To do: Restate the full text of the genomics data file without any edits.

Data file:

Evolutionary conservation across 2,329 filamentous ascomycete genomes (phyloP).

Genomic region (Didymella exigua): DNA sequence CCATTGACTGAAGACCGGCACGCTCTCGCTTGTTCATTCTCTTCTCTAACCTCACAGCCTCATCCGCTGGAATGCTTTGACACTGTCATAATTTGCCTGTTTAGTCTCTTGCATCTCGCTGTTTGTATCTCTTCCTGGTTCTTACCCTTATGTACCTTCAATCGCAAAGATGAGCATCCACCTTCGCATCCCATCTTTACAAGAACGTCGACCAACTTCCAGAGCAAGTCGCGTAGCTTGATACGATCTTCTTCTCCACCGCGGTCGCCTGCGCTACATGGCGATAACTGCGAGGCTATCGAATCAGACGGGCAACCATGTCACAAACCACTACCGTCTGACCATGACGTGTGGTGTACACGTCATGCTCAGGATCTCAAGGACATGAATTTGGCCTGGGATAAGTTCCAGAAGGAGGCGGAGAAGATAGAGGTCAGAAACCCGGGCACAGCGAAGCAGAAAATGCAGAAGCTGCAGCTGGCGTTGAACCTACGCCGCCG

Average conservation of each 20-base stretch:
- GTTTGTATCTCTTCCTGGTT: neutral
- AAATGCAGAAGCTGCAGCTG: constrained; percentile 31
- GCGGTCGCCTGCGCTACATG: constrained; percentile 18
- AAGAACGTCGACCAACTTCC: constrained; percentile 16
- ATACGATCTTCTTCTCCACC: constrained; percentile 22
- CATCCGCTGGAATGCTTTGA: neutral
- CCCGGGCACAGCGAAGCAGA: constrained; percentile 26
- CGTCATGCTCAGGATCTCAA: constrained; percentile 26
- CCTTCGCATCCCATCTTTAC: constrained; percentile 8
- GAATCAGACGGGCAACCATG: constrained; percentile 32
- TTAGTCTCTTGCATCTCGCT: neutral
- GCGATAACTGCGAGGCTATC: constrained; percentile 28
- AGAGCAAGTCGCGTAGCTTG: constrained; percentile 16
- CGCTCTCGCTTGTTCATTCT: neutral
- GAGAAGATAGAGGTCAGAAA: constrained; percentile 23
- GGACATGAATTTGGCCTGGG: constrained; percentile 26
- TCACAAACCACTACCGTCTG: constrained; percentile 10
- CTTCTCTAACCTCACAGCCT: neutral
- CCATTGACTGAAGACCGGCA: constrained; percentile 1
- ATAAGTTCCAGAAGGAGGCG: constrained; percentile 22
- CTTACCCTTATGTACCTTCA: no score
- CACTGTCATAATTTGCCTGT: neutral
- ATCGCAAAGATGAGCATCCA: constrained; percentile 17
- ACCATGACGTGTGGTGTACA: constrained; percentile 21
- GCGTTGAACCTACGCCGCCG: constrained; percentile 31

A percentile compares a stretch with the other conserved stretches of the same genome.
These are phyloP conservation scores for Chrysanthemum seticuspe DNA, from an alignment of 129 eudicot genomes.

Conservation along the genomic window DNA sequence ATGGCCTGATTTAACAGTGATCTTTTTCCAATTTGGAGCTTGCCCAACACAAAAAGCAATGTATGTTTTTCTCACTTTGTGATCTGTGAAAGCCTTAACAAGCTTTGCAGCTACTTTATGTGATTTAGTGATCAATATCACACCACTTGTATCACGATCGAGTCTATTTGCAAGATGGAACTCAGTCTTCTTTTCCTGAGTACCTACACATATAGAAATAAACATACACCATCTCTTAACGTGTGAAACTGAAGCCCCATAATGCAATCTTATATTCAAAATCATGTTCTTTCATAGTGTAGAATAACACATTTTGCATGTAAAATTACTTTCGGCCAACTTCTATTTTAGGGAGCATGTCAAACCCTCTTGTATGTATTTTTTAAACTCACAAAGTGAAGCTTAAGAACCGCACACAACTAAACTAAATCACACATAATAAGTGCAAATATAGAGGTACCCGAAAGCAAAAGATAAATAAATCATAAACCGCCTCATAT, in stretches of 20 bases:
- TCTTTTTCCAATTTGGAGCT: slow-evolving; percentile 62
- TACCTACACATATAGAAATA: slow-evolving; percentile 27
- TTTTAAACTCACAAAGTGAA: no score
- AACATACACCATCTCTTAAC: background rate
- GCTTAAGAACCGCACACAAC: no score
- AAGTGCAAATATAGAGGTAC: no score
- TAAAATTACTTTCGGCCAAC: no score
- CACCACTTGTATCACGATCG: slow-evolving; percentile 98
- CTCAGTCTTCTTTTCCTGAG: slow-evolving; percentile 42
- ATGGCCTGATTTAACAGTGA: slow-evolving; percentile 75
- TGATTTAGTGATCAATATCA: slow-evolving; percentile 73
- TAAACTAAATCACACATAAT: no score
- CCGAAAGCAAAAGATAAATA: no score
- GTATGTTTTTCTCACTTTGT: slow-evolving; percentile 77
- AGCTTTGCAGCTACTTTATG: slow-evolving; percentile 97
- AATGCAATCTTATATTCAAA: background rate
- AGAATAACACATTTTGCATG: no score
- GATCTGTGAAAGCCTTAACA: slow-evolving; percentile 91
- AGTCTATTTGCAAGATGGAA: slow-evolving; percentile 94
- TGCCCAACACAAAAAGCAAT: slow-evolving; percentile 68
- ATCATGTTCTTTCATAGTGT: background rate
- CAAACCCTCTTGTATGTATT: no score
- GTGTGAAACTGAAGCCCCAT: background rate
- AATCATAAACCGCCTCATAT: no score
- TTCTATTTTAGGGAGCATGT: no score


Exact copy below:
Evolutionary conservation across 2,329 filamentous ascomycete genomes (phyloP).

Genomic region (Didymella exigua): DNA sequence CCATTGACTGAAGACCGGCACGCTCTCGCTTGTTCATTCTCTTCTCTAACCTCACAGCCTCATCCGCTGGAATGCTTTGACACTGTCATAATTTGCCTGTTTAGTCTCTTGCATCTCGCTGTTTGTATCTCTTCCTGGTTCTTACCCTTATGTACCTTCAATCGCAAAGATGAGCATCCACCTTCGCATCCCATCTTTACAAGAACGTCGACCAACTTCCAGAGCAAGTCGCGTAGCTTGATACGATCTTCTTCTCCACCGCGGTCGCCTGCGCTACATGGCGATAACTGCGAGGCTATCGAATCAGACGGGCAACCATGTCACAAACCACTACCGTCTGACCATGACGTGTGGTGTACACGTCATGCTCAGGATCTCAAGGACATGAATTTGGCCTGGGATAAGTTCCAGAAGGAGGCGGAGAAGATAGAGGTCAGAAACCCGGGCACAGCGAAGCAGAAAATGCAGAAGCTGCAGCTGGCGTTGAACCTACGCCGCCG

Average conservation of each 20-base stretch:
- GTTTGTATCTCTTCCTGGTT: neutral
- AAATGCAGAAGCTGCAGCTG: constrained; percentile 31
- GCGGTCGCCTGCGCTACATG: constrained; percentile 18
- AAGAACGTCGACCAACTTCC: constrained; percentile 16
- ATACGATCTTCTTCTCCACC: constrained; percentile 22
- CATCCGCTGGAATGCTTTGA: neutral
- CCCGGGCACAGCGAAGCAGA: constrained; percentile 26
- CGTCATGCTCAGGATCTCAA: constrained; percentile 26
- CCTTCGCATCCCATCTTTAC: constrained; percentile 8
- GAATCAGACGGGCAACCATG: constrained; percentile 32
- TTAGTCTCTTGCATCTCGCT: neutral
- GCGATAACTGCGAGGCTATC: constrained; percentile 28
- AGAGCAAGTCGCGTAGCTTG: constrained; percentile 16
- CGCTCTCGCTTGTTCATTCT: neutral
- GAGAAGATAGAGGTCAGAAA: constrained; percentile 23
- GGACATGAATTTGGCCTGGG: constrained; percentile 26
- TCACAAACCACTACCGTCTG: constrained; percentile 10
- CTTCTCTAACCTCACAGCCT: neutral
- CCATTGACTGAAGACCGGCA: constrained; percentile 1
- ATAAGTTCCAGAAGGAGGCG: constrained; percentile 22
- CTTACCCTTATGTACCTTCA: no score
- CACTGTCATAATTTGCCTGT: neutral
- ATCGCAAAGATGAGCATCCA: constrained; percentile 17
- ACCATGACGTGTGGTGTACA: constrained; percentile 21
- GCGTTGAACCTACGCCGCCG: constrained; percentile 31

A percentile compares a stretch with the other conserved stretches of the same genome.
These are phyloP conservation scores for Chrysanthemum seticuspe DNA, from an alignment of 129 eudicot genomes.

Conservation along the genomic window DNA sequence ATGGCCTGATTTAACAGTGATCTTTTTCCAATTTGGAGCTTGCCCAACACAAAAAGCAATGTATGTTTTTCTCACTTTGTGATCTGTGAAAGCCTTAACAAGCTTTGCAGCTACTTTATGTGATTTAGTGATCAATATCACACCACTTGTATCACGATCGAGTCTATTTGCAAGATGGAACTCAGTCTTCTTTTCCTGAGTACCTACACATATAGAAATAAACATACACCATCTCTTAACGTGTGAAACTGAAGCCCCATAATGCAATCTTATATTCAAAATCATGTTCTTTCATAGTGTAGAATAACACATTTTGCATGTAAAATTACTTTCGGCCAACTTCTATTTTAGGGAGCATGTCAAACCCTCTTGTATGTATTTTTTAAACTCACAAAGTGAAGCTTAAGAACCGCACACAACTAAACTAAATCACACATAATAAGTGCAAATATAGAGGTACCCGAAAGCAAAAGATAAATAAATCATAAACCGCCTCATAT, in stretches of 20 bases:
- TCTTTTTCCAATTTGGAGCT: slow-evolving; percentile 62
- TACCTACACATATAGAAATA: slow-evolving; percentile 27
- TTTTAAACTCACAAAGTGAA: no score
- AACATACACCATCTCTTAAC: background rate
- GCTTAAGAACCGCACACAAC: no score
- AAGTGCAAATATAGAGGTAC: no score
- TAAAATTACTTTCGGCCAAC: no score
- CACCACTTGTATCACGATCG: slow-evolving; percentile 98
- CTCAGTCTTCTTTTCCTGAG: slow-evolving; percentile 42
- ATGGCCTGATTTAACAGTGA: slow-evolving; percentile 75
- TGATTTAGTGATCAATATCA: slow-evolving; percentile 73
- TAAACTAAATCACACATAAT: no score
- CCGAAAGCAAAAGATAAATA: no score
- GTATGTTTTTCTCACTTTGT: slow-evolving; percentile 77
- AGCTTTGCAGCTACTTTATG: slow-evolving; percentile 97
- AATGCAATCTTATATTCAAA: background rate
- AGAATAACACATTTTGCATG: no score
- GATCTGTGAAAGCCTTAACA: slow-evolving; percentile 91
- AGTCTATTTGCAAGATGGAA: slow-evolving; percentile 94
- TGCCCAACACAAAAAGCAAT: slow-evolving; percentile 68
- ATCATGTTCTTTCATAGTGT: background rate
- CAAACCCTCTTGTATGTATT: no score
- GTGTGAAACTGAAGCCCCAT: background rate
- AATCATAAACCGCCTCATAT: no score
- TTCTATTTTAGGGAGCATGT: no score